Florida Governor Ron DeSantis (R) has unveiled his 2023-2024 fiscal year budget, dubbed it the "Framework for Freedom." This ambitious $114.8 billion plan covers multiple areas, from tax relief to education to environmental and infrastructure projects to law enforcement.
"Florida’s focus on freedom has led us to outpace the nation on all fronts," Gov. DeSantis says in the press release, adding that not only does this budget plan "build on the successes of the past four years, but ensures that Florida will continue to thrive."
Judging by the numbers, it is easy to see why.
For starters, taxpayer savings will only go up in multiple areas, including a permanent sales tax exemption for baby-related goods such as shoes, clothes, diapers, strollers, and cribs that save a combined $142.6 million for consumers. An additional permanent tax exemption is made for gas stoves (likely to spite attempts by Democratic lawmakers to restrict them or outlaw them entirely). One-year sales tax exemptions include household products under $25, pet food, and dental/cosmetic care. And that's not even covering other shorter tax holidays.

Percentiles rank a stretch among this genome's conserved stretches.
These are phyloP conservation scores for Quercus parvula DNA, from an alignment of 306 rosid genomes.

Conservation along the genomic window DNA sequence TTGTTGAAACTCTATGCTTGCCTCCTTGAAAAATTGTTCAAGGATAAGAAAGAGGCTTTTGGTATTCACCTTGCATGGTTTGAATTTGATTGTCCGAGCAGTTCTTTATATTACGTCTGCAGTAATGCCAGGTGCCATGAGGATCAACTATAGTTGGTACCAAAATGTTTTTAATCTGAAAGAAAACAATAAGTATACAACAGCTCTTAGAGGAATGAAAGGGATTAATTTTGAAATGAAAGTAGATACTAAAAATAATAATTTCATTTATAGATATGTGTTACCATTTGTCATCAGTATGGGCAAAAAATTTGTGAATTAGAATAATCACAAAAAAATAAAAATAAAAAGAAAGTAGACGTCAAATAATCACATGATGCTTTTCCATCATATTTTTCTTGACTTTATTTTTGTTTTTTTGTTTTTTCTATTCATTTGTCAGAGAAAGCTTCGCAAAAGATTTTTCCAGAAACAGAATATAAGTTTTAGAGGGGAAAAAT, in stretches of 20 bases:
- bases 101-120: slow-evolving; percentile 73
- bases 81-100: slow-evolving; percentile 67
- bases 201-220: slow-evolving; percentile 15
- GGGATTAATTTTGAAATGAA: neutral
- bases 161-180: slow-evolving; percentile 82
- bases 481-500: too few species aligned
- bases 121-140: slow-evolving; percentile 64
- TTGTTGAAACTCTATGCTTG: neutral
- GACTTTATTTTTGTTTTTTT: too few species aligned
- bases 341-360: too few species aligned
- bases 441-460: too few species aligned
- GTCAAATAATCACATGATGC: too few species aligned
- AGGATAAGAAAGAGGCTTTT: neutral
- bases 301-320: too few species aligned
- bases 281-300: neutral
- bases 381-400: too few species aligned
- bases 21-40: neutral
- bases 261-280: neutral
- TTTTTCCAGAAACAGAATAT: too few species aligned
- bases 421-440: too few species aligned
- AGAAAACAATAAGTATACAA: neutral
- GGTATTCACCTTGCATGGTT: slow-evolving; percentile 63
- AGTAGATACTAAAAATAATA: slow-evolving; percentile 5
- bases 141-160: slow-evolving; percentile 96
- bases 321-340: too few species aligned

In the actual budget itself, there is $26 billion going towards education, including $1 billion for salary increases, $1.6 billion for early child education, and $4.6 billion for colleges and universities.
Additionally, on the environmental side, a total of $614 million is going to restore the Everglades alone, $370 million for improvements in water treatment and $65 million to combat harmful algae, and $2.7 billion towards the Florida agriculture industry.
Moreover in infrastructure, $4 billion goes to continuing the development of major highways as a result of being the fastest-growing state, and a combined $500 million towards housing, especially for "frontline" workers such as police, firefighters, military and veterans, educators, and healthcare professionals. Another $225 million allocates towards election integrity, such as updating the registration system, signature verification training, and fully staffing the Office of Election Crimes and Security.
Finally in law enforcement, $20.7 million will go towards fighting fentanyl, which continues to be a concern Florida Representatives call for addressing. Another $30 million is set to be distributed in the form of $5,000 sign-on bonuses for new law enforcement agents.
And this is just the tip of the iceberg.